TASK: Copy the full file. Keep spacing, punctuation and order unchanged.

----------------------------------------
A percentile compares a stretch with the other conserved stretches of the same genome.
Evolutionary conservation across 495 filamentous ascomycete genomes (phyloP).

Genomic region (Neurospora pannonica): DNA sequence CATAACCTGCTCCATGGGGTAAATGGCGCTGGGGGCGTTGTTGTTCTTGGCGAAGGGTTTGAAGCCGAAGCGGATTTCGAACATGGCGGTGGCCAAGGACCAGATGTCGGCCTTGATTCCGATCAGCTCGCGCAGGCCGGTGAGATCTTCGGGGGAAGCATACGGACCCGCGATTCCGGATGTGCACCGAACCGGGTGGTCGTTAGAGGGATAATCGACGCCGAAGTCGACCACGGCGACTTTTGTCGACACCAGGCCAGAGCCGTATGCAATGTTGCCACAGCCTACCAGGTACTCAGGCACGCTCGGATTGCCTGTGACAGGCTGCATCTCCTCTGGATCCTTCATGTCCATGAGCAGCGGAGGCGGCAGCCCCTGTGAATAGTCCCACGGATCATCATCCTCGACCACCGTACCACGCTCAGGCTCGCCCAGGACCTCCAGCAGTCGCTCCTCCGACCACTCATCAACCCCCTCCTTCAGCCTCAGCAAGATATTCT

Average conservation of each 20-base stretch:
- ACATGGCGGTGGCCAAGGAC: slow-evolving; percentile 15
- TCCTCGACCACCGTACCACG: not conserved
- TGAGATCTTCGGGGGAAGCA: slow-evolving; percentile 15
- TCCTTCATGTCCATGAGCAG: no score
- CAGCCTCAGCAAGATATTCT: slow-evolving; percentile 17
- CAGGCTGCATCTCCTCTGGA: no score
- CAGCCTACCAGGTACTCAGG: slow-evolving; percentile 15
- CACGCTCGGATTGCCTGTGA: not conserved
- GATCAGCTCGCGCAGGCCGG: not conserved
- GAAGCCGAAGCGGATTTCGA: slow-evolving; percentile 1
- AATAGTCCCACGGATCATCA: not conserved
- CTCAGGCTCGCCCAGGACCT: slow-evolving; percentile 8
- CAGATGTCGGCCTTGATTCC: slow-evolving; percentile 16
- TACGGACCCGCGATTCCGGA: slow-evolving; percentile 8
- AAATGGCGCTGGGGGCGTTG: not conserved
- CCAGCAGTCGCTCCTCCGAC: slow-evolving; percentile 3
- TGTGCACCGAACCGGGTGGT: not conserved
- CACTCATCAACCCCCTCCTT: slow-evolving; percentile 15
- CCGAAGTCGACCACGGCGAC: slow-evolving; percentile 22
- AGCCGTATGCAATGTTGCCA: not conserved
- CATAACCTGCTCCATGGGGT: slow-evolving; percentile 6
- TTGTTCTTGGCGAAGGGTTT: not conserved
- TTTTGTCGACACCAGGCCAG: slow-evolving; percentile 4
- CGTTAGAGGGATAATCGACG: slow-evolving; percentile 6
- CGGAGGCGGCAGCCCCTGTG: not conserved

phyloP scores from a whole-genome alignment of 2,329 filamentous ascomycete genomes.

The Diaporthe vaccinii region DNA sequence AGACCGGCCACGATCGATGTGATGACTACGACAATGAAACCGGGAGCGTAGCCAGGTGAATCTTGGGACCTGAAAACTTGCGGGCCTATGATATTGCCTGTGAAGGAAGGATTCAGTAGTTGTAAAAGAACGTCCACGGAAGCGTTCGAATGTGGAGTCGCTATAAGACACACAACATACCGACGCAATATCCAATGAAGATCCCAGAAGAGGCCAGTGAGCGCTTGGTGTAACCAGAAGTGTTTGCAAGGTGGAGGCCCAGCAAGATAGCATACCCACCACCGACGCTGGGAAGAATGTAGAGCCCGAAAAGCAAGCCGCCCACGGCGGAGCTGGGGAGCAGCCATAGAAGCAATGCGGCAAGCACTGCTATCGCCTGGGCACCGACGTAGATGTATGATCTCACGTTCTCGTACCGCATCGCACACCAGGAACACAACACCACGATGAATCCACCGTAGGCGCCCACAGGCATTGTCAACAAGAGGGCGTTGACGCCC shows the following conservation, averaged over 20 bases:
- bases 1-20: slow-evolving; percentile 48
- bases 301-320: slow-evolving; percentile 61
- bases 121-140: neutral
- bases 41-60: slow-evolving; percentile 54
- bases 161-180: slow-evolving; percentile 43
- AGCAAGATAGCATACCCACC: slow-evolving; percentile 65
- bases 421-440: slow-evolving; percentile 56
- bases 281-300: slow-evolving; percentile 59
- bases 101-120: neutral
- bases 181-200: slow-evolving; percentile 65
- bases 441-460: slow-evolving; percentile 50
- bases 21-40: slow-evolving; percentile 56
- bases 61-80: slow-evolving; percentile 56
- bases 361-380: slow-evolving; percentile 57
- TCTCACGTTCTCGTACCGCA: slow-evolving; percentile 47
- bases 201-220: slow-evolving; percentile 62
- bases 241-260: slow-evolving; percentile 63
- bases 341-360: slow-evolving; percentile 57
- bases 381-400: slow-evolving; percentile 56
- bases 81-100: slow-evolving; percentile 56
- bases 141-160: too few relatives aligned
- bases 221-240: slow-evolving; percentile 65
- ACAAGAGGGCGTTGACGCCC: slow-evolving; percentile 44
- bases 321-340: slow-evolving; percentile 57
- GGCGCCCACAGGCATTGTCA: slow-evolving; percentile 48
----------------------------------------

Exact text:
A percentile compares a stretch with the other conserved stretches of the same genome.
Evolutionary conservation across 495 filamentous ascomycete genomes (phyloP).

Genomic region (Neurospora pannonica): DNA sequence CATAACCTGCTCCATGGGGTAAATGGCGCTGGGGGCGTTGTTGTTCTTGGCGAAGGGTTTGAAGCCGAAGCGGATTTCGAACATGGCGGTGGCCAAGGACCAGATGTCGGCCTTGATTCCGATCAGCTCGCGCAGGCCGGTGAGATCTTCGGGGGAAGCATACGGACCCGCGATTCCGGATGTGCACCGAACCGGGTGGTCGTTAGAGGGATAATCGACGCCGAAGTCGACCACGGCGACTTTTGTCGACACCAGGCCAGAGCCGTATGCAATGTTGCCACAGCCTACCAGGTACTCAGGCACGCTCGGATTGCCTGTGACAGGCTGCATCTCCTCTGGATCCTTCATGTCCATGAGCAGCGGAGGCGGCAGCCCCTGTGAATAGTCCCACGGATCATCATCCTCGACCACCGTACCACGCTCAGGCTCGCCCAGGACCTCCAGCAGTCGCTCCTCCGACCACTCATCAACCCCCTCCTTCAGCCTCAGCAAGATATTCT

Average conservation of each 20-base stretch:
- ACATGGCGGTGGCCAAGGAC: slow-evolving; percentile 15
- TCCTCGACCACCGTACCACG: not conserved
- TGAGATCTTCGGGGGAAGCA: slow-evolving; percentile 15
- TCCTTCATGTCCATGAGCAG: no score
- CAGCCTCAGCAAGATATTCT: slow-evolving; percentile 17
- CAGGCTGCATCTCCTCTGGA: no score
- CAGCCTACCAGGTACTCAGG: slow-evolving; percentile 15
- CACGCTCGGATTGCCTGTGA: not conserved
- GATCAGCTCGCGCAGGCCGG: not conserved
- GAAGCCGAAGCGGATTTCGA: slow-evolving; percentile 1
- AATAGTCCCACGGATCATCA: not conserved
- CTCAGGCTCGCCCAGGACCT: slow-evolving; percentile 8
- CAGATGTCGGCCTTGATTCC: slow-evolving; percentile 16
- TACGGACCCGCGATTCCGGA: slow-evolving; percentile 8
- AAATGGCGCTGGGGGCGTTG: not conserved
- CCAGCAGTCGCTCCTCCGAC: slow-evolving; percentile 3
- TGTGCACCGAACCGGGTGGT: not conserved
- CACTCATCAACCCCCTCCTT: slow-evolving; percentile 15
- CCGAAGTCGACCACGGCGAC: slow-evolving; percentile 22
- AGCCGTATGCAATGTTGCCA: not conserved
- CATAACCTGCTCCATGGGGT: slow-evolving; percentile 6
- TTGTTCTTGGCGAAGGGTTT: not conserved
- TTTTGTCGACACCAGGCCAG: slow-evolving; percentile 4
- CGTTAGAGGGATAATCGACG: slow-evolving; percentile 6
- CGGAGGCGGCAGCCCCTGTG: not conserved

phyloP scores from a whole-genome alignment of 2,329 filamentous ascomycete genomes.

The Diaporthe vaccinii region DNA sequence AGACCGGCCACGATCGATGTGATGACTACGACAATGAAACCGGGAGCGTAGCCAGGTGAATCTTGGGACCTGAAAACTTGCGGGCCTATGATATTGCCTGTGAAGGAAGGATTCAGTAGTTGTAAAAGAACGTCCACGGAAGCGTTCGAATGTGGAGTCGCTATAAGACACACAACATACCGACGCAATATCCAATGAAGATCCCAGAAGAGGCCAGTGAGCGCTTGGTGTAACCAGAAGTGTTTGCAAGGTGGAGGCCCAGCAAGATAGCATACCCACCACCGACGCTGGGAAGAATGTAGAGCCCGAAAAGCAAGCCGCCCACGGCGGAGCTGGGGAGCAGCCATAGAAGCAATGCGGCAAGCACTGCTATCGCCTGGGCACCGACGTAGATGTATGATCTCACGTTCTCGTACCGCATCGCACACCAGGAACACAACACCACGATGAATCCACCGTAGGCGCCCACAGGCATTGTCAACAAGAGGGCGTTGACGCCC shows the following conservation, averaged over 20 bases:
- bases 1-20: slow-evolving; percentile 48
- bases 301-320: slow-evolving; percentile 61
- bases 121-140: neutral
- bases 41-60: slow-evolving; percentile 54
- bases 161-180: slow-evolving; percentile 43
- AGCAAGATAGCATACCCACC: slow-evolving; percentile 65
- bases 421-440: slow-evolving; percentile 56
- bases 281-300: slow-evolving; percentile 59
- bases 101-120: neutral
- bases 181-200: slow-evolving; percentile 65
- bases 441-460: slow-evolving; percentile 50
- bases 21-40: slow-evolving; percentile 56
- bases 61-80: slow-evolving; percentile 56
- bases 361-380: slow-evolving; percentile 57
- TCTCACGTTCTCGTACCGCA: slow-evolving; percentile 47
- bases 201-220: slow-evolving; percentile 62
- bases 241-260: slow-evolving; percentile 63
- bases 341-360: slow-evolving; percentile 57
- bases 381-400: slow-evolving; percentile 56
- bases 81-100: slow-evolving; percentile 56
- bases 141-160: too few relatives aligned
- bases 221-240: slow-evolving; percentile 65
- ACAAGAGGGCGTTGACGCCC: slow-evolving; percentile 44
- bases 321-340: slow-evolving; percentile 57
- GGCGCCCACAGGCATTGTCA: slow-evolving; percentile 48